On July 14th, 1889, the centennial of the French Revolution, the International Workers’ Congress in Paris declared May 1st “May Day” in honor of the “Martyrs of Chicago.” This is the reason that we celebrate May Day here in the United States as well. What happened in Chicago that inspired such an outpouring of international solidarity? To truly understand the impact of what would later be called the “Haymarket Massacre,” we must lay some groundwork.
In the 19th century, Chicago was a heavily industrialized city and therefore had a mass of underpaid laborers struggling against the capitalist owners that held power. In 1872, the Great Chicago Fire claimed the lives of between 120 and 300 people and left 100,000 homeless. To help placate the population, wealthy businessmen and high-society members got together and started the Relief and Aid Society in order to offer assistance to the displaced masses. It wasn’t long, however, before accusations arose that members were using some of the money to help themselves instead. Upon hearing this, thousands of starving workers marched on their building, but police drove them into a nearby tunnel and beat them with batons.
Beginning to sense the unrest and the capitalists’ need for protection, Inspector John Bonfield and Captain Michael Schaack of the Chicago Police Department went to the owners of large local businesses and negotiated a deal that would set up a slush fund with $100,000 in it (about $1,000,000 today). This was a game-changer, as it created an environment in which it was in the interest of the police to incite fights in order to continue to drive demand for protection. They would even go as far as to stage events and hire actors to incite crowds to provoke a confrontation.
While the eight-hour workday was already on the books in the US, the businesses in Chicago refused to honor it and were not held accountable to anyone. So in 1877, 8,000 workers marched in protest on the south side. Police opened fire on the crowd, killing three and wounding seven. Years later in 1885, streetcar workers went on strike, so on the orders of Bonfield, the police beat them until they dispersed. In 1886, Cyrus McCormick, owner of Harvesting Machine Company, locked 1000 workers out of the plant as a response to a general strike. On May 1, a labor organizer and prominent socialist named August Spies led 80,000 workers down Michigan Ave in protest of the still un-enforced eight hour workday, so on May 3, the striking workers were attacked by the police, leaving two dead.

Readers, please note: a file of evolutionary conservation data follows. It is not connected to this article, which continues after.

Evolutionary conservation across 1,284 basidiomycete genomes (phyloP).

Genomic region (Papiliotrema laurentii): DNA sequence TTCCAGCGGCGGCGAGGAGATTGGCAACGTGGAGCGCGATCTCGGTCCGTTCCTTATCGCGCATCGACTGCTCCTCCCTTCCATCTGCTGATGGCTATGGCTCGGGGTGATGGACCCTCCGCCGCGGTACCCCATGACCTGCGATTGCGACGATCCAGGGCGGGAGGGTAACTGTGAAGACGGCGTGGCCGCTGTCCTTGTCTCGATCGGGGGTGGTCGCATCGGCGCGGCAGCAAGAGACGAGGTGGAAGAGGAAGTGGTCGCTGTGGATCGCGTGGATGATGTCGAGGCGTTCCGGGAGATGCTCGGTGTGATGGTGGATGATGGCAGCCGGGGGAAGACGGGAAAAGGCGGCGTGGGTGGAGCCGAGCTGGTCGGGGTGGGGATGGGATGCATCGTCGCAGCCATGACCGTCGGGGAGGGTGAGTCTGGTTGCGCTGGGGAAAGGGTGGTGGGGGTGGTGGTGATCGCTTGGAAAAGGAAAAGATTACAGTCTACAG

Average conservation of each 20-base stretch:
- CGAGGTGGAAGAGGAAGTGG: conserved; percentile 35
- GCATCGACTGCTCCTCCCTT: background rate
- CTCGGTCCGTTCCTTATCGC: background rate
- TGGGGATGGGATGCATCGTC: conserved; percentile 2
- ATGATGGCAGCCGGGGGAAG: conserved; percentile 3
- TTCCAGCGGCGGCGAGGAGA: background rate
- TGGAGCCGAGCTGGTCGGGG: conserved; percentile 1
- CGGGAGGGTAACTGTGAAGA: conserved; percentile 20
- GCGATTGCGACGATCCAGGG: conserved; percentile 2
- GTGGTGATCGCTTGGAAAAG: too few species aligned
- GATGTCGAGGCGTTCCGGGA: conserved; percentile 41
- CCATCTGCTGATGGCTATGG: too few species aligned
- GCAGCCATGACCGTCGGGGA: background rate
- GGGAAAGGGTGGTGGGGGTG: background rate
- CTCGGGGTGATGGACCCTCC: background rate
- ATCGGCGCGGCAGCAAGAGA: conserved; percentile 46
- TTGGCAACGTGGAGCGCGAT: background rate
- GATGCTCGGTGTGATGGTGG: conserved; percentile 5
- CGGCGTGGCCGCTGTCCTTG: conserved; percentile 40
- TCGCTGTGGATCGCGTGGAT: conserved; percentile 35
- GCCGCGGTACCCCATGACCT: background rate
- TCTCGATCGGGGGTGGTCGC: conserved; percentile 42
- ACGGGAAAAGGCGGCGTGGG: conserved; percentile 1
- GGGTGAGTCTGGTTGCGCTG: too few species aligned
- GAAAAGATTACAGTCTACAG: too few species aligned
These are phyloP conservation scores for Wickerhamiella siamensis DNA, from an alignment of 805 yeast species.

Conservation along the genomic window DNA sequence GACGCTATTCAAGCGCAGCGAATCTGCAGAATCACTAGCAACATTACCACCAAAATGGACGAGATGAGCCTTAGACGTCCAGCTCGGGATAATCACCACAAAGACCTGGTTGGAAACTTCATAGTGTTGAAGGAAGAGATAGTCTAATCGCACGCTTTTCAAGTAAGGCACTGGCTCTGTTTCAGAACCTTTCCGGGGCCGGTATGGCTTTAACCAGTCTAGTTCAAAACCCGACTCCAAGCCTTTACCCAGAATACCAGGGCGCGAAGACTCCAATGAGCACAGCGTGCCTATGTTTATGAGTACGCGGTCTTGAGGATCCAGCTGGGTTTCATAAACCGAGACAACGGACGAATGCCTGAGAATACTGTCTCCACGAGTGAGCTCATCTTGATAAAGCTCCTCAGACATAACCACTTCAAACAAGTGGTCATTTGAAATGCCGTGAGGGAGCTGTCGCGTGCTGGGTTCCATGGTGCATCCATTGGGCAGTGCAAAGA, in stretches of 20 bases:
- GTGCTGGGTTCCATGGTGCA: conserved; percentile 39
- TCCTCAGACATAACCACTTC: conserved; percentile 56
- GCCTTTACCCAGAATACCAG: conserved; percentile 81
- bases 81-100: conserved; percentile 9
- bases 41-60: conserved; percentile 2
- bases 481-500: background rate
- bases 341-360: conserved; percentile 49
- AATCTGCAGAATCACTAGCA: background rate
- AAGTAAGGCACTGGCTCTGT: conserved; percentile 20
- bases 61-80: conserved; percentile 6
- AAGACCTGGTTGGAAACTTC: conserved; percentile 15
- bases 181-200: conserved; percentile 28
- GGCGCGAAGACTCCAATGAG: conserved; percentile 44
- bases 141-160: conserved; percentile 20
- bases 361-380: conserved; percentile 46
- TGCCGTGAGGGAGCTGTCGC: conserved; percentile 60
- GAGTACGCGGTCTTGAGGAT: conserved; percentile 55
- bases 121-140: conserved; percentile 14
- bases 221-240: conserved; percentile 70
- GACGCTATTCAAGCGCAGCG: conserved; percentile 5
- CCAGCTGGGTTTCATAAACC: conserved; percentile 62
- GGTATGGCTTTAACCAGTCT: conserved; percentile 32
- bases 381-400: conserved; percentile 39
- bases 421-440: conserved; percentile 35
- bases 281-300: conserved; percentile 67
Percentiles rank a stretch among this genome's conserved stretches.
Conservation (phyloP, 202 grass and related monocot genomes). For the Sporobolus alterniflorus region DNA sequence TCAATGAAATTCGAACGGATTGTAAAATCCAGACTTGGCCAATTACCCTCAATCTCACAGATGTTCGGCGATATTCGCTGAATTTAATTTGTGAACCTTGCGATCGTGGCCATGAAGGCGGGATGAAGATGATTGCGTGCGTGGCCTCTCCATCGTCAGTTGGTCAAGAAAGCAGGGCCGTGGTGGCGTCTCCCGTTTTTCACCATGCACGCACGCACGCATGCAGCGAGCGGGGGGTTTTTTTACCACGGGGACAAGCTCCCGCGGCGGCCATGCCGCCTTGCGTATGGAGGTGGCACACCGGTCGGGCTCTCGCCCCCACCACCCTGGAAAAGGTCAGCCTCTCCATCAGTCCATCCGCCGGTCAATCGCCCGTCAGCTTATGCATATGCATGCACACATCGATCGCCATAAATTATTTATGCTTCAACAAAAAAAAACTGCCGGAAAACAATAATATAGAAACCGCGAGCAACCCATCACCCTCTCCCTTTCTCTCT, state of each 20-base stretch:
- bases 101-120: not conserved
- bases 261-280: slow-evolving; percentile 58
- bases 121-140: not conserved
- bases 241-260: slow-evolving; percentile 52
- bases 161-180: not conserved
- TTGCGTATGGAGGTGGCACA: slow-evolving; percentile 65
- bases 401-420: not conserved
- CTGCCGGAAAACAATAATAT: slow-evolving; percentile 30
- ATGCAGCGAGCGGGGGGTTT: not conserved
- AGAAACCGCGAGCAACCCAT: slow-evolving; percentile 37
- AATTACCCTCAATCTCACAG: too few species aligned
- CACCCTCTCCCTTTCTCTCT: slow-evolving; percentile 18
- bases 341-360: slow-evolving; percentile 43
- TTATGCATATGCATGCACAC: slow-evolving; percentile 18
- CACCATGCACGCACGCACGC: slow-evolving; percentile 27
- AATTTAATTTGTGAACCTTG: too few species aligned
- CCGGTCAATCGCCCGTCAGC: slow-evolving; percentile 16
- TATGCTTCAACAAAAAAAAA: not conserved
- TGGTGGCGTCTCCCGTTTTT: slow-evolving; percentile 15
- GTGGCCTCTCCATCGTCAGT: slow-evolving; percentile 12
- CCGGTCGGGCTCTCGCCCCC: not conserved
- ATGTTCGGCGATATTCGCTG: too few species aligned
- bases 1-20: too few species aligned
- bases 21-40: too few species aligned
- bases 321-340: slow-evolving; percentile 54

On the morning of May 4, Spies and other prominent labor organizers planned a gathering to protest the police brutality. Adolph Fischer, an activist and printer at the local leftist newspaper, printed fliers for the event. After Spies read it, he immediately asked for a reprint. He had had a meeting with the mayor that morning, vowing that there would be no violence, so the words “Workingmen! Arm yourselves and appear in full force!” were removed and the new fliers were printed and distributed.
The Chicago Tribune at the time was well known for sensationalizing any leftists and members of labor parties as cartoonish bomb-throwing anarchists. This would have effects still felt today, as they delegitimized the once-significant anarchists. Bonfield and Schaack used this local fear to get the mayor to agree to allow the CPD to keep 176 police on-hand as a precaution.
At 7:30 that evening, 2,500 people rallied in Haymarket Square. Spies arrived and gave a rousing, hour-long speech. At 9pm, ex-Confederate and anarchist Albert Parsons (husband of radical activist, organizer, and socialist Lucy Parsons) took the stage, and was followed by Samuel Fielden, socialist anarchist organizer and Methodist preacher. After twenty-five minutes, the police in attendance ran to the nearby station to inform Inspector Bonfield that Fielden was using “inflammatory language.” Bonfield marched his 176 officers to the gathering and, as police to this day do every time they see things that disrupt the status quo, told the crowd to disperse. Fielden turned to the officer reading the dispersal decree and said, “But this is a peaceful meeting!” There was no opportunity to respond, however, as a five-pound dynamite bomb was detonated in front of the line of police. One would be killed by shrapnel, but six more would fall that day. Most witnesses would later say that they all died to friendly fire. Four protesters were killed and as many as seventy were wounded.
The following day, May 5, martial law was declared in Chicago. Hundreds were arrested. Eventually eight were brought to trial. After a suspicious trial with an openly hostile judge, Spies (who had left the gathering after his speech), Fielden, alleged bomb-maker Louis Lingg, George Engel (who had helped plan the rally but didn’t attend), Michael Schwab (who had given a speech to another group in another area that prosecutors would testify “could have inspired someone to violence”), Albert Parsons, and typesetter Adolph Fischer were all hung. Pacifist Oscar Neebe, whose only “direct” connection was $2 he had donated to help buy the printing press for the newspapers two years earlier, was given fifteen years in prison. The defense maintained the entire time that Pinkertons had been responsible for the frame-job, but could never provide enough evidence to prove it.
These are the “Martyrs of Chicago” that are still remembered today. The violent collaboration between business owners and the police against workers continues, and every year as we celebrate May Day, we join in solidarity with comrades past and present.